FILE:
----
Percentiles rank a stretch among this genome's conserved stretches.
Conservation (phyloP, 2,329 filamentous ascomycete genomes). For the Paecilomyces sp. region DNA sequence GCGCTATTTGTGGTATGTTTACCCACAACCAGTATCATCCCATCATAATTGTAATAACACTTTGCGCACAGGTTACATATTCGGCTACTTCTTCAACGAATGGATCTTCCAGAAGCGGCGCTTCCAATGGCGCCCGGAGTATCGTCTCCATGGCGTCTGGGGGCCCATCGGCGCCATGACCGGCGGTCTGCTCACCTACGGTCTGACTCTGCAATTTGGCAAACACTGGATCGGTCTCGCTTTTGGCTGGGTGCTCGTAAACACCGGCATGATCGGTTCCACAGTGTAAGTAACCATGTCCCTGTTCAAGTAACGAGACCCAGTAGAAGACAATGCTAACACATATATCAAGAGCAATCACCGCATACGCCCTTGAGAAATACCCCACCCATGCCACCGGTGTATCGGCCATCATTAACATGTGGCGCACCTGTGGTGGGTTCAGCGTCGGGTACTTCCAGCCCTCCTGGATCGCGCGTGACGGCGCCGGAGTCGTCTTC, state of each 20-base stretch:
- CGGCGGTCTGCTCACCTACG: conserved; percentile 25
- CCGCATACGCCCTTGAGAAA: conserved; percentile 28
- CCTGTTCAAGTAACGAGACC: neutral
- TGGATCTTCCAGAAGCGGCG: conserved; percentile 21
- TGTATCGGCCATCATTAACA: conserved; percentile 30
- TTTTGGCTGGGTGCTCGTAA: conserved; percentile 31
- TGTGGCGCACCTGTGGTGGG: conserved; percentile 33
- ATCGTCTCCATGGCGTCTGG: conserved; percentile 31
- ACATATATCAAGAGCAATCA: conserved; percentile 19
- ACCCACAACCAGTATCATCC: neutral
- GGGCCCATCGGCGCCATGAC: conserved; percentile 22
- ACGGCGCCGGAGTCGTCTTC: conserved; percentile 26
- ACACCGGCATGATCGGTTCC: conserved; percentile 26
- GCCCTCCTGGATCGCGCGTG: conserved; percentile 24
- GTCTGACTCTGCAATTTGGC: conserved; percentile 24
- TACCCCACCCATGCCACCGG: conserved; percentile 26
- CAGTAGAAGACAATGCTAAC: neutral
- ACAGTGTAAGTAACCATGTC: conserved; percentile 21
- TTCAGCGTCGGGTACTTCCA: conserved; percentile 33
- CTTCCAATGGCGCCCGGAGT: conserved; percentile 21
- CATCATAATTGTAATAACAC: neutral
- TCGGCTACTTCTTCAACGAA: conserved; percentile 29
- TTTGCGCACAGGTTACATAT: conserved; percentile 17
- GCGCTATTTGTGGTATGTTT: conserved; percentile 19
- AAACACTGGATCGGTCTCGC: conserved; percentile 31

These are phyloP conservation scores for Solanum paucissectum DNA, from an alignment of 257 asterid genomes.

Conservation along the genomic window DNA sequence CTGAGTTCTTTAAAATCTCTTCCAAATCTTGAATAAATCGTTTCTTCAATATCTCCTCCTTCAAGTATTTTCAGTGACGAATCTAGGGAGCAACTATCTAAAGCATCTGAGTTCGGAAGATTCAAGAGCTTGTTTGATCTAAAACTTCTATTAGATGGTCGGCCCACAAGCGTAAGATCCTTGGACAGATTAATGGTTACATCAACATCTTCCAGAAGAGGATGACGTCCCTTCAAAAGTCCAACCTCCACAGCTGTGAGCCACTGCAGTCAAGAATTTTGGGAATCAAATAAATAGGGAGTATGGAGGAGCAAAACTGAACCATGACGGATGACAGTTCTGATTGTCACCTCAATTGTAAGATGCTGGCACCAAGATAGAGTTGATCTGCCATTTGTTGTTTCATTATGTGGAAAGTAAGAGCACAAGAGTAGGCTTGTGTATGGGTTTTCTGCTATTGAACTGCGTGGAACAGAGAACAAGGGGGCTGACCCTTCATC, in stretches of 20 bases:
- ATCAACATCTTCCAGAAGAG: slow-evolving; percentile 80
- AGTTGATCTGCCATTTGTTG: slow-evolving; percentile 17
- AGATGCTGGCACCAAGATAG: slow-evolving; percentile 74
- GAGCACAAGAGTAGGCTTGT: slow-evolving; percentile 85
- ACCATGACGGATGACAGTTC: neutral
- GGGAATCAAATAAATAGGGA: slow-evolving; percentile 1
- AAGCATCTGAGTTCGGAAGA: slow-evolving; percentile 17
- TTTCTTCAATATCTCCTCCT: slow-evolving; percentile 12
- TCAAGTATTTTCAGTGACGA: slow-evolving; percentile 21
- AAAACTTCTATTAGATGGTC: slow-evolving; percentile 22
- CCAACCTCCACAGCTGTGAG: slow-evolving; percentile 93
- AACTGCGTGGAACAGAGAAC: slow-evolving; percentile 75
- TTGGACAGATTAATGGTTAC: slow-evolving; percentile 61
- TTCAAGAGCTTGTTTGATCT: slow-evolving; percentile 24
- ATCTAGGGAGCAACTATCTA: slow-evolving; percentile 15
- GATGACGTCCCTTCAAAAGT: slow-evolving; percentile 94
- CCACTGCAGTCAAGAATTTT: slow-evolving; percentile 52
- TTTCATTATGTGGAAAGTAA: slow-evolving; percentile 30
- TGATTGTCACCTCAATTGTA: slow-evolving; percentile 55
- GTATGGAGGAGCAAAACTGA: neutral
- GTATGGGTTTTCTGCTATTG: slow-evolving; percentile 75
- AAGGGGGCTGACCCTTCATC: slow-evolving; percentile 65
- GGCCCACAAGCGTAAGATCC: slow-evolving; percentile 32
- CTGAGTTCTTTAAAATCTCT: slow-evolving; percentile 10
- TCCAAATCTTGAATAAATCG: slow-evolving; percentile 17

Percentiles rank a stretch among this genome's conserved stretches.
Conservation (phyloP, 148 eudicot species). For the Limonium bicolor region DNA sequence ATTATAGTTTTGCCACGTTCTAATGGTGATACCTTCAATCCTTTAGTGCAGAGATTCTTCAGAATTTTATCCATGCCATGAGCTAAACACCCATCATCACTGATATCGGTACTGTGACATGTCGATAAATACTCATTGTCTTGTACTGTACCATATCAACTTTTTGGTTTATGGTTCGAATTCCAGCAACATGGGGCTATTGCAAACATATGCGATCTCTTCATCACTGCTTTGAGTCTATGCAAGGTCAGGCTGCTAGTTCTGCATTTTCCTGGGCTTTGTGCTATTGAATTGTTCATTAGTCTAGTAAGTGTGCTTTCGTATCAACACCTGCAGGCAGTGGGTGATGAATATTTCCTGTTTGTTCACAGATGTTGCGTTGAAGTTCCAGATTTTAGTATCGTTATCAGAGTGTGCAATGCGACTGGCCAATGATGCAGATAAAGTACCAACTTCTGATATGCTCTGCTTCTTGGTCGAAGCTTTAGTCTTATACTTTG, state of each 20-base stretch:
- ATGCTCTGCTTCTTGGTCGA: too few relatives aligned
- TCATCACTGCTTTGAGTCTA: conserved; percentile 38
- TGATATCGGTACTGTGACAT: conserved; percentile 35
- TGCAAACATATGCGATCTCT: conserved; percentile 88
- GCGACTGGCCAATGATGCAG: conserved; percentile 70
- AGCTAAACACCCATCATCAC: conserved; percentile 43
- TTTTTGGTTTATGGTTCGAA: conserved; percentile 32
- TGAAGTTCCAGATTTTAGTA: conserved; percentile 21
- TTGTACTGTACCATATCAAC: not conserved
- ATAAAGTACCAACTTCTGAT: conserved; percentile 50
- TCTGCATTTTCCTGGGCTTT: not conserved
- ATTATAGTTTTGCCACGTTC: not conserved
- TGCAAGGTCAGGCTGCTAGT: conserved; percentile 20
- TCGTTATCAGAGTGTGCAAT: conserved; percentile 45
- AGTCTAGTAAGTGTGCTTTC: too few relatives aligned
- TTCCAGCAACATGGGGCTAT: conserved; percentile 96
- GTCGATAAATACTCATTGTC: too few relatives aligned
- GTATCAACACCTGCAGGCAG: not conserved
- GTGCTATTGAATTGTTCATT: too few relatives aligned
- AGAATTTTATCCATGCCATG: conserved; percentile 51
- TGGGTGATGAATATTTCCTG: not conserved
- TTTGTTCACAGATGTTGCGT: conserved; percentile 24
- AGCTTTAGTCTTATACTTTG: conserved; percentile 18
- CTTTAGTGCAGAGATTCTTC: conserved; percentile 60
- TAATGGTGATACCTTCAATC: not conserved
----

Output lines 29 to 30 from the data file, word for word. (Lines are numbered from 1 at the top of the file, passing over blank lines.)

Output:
Conservation along the genomic window DNA sequence CTGAGTTCTTTAAAATCTCTTCCAAATCTTGAATAAATCGTTTCTTCAATATCTCCTCCTTCAAGTATTTTCAGTGACGAATCTAGGGAGCAACTATCTAAAGCATCTGAGTTCGGAAGATTCAAGAGCTTGTTTGATCTAAAACTTCTATTAGATGGTCGGCCCACAAGCGTAAGATCCTTGGACAGATTAATGGTTACATCAACATCTTCCAGAAGAGGATGACGTCCCTTCAAAAGTCCAACCTCCACAGCTGTGAGCCACTGCAGTCAAGAATTTTGGGAATCAAATAAATAGGGAGTATGGAGGAGCAAAACTGAACCATGACGGATGACAGTTCTGATTGTCACCTCAATTGTAAGATGCTGGCACCAAGATAGAGTTGATCTGCCATTTGTTGTTTCATTATGTGGAAAGTAAGAGCACAAGAGTAGGCTTGTGTATGGGTTTTCTGCTATTGAACTGCGTGGAACAGAGAACAAGGGGGCTGACCCTTCATC, in stretches of 20 bases:
- ATCAACATCTTCCAGAAGAG: slow-evolving; percentile 80